Thursday, October 7, 2010

Inpired by Those Who Do the Least

The horrors of war are often unimaginable to everyday citizens, and we should be so grateful. I can’t imagine what it would be like to look out my window and see bombs exploding and hear the constant exchanges of gunfire off in the distance. I am so thankful for the benefit of sleeping without nightmares and for living a relatively peaceful existence. While our country is not without violence, we do not have to climb over dead bodies to get to the grocery store. I know I have our military to thank for that protection. The men and women who leave their homes, their families and put their lives on the line to keep us safe.

Sal Giunta is only 25 years old, but he has more courage than most Americans his age. The Medal of Honor is the highest military decoration awarded and is most often bestowed posthumously. This soldier lives with the guilt of surviving and being recognized for his efforts even though his buddies died. Remember that for every act of bravery recognized, there are countless others which are not.
As I read this story I am reminded of my grandfather and his memories of war. His name was William Gaskill and he flew P-38’s in WWII. The worst day of his life took place on Christmas Eve 1944 over the north coast of New Guinea.
“By then his engine was on fire. From the time the shell hit his plane, he had about 90 seconds to live. He couldn’t bail out because every time he turned loose of the controls, the plane would try to auger into the ocean. He was too low to bail out. The longer he waited to water land the less his chances of survival; as the fire was burning explosively. If he got out too quickly, he would not be far enough from shore and enemy would be out there in their motor launches to get him. I could only hold them off so long until I ran out of gas. Rescue planes were too far away. We lost radio communication with each other, but I flew right beside him for as long as I could. We both felt so helpless. I am sure we must have prayed. His plane got slower and slower until my plane was trying to stall. I pulled away in the final seconds. The reality of war became very plain to us. His boom was burning badly, also his gas tank - then the plane started getting out of control. He leveled it out several times, the last time he leveled it out it stalled and hit the water - exploded and burned. I stayed until the fire died away - nothing remained above the water….I am still very sad and blue about it all. (We had flown together nearly 10 months) Especially so because I was the flight leader. The best of wing men and a wonderful fellow. He was older than I, married and had a little girl.”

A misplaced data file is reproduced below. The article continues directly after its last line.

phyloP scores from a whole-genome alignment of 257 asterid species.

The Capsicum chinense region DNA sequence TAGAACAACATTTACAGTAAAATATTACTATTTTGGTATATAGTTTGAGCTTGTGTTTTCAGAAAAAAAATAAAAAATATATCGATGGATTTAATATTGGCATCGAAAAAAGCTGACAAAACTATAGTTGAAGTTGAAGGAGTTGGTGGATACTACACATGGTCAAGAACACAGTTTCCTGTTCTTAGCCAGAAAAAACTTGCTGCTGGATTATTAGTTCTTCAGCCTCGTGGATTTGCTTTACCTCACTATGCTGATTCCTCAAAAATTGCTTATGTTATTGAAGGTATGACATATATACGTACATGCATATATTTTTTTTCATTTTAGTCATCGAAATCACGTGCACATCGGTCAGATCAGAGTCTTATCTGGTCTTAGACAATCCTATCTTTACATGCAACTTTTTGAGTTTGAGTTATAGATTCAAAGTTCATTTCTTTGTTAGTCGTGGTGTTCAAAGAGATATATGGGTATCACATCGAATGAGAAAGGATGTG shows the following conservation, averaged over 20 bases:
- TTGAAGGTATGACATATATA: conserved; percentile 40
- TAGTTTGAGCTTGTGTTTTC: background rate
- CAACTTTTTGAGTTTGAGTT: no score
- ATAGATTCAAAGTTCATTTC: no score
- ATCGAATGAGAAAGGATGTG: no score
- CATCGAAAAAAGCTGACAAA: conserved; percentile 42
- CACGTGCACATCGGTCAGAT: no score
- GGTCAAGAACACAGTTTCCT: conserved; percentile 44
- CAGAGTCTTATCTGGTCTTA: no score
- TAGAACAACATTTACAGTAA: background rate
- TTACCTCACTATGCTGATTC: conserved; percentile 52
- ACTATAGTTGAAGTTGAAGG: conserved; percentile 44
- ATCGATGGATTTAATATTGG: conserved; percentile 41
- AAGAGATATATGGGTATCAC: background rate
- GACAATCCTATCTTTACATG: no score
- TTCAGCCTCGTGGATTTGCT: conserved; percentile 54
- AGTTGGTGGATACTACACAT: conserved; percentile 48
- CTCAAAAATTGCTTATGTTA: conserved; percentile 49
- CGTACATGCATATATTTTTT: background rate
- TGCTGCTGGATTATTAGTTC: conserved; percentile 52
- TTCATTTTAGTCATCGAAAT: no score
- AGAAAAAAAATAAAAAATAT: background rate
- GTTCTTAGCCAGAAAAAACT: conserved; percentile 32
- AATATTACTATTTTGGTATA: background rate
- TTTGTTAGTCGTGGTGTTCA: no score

This excerpt was taken out of his book Fighter Pilot. I happened to hear this story again one year when I asked him what his most memorable Christmas Day was. His voice still cracked as he recounted that moment 60 years before on that very day. I could feel his pain as he relived it again so I may know the great sacrifices made to by those who served our country. My grandfather inspired his children and grandchildren to become people with honor and integrity. He inspired my brother to become the C-130 pilot he is today. I hope Sal is able to find peace in his survival and continue to live to share his story with future generations. Thank you to every soldier, current or past, for serving our country. Feel peace in what you do to help a fellow soldier, even if all you can do is be there for them as they take their last breath.
Read the Full Story: Medal of Honor Recipient Sal Giunta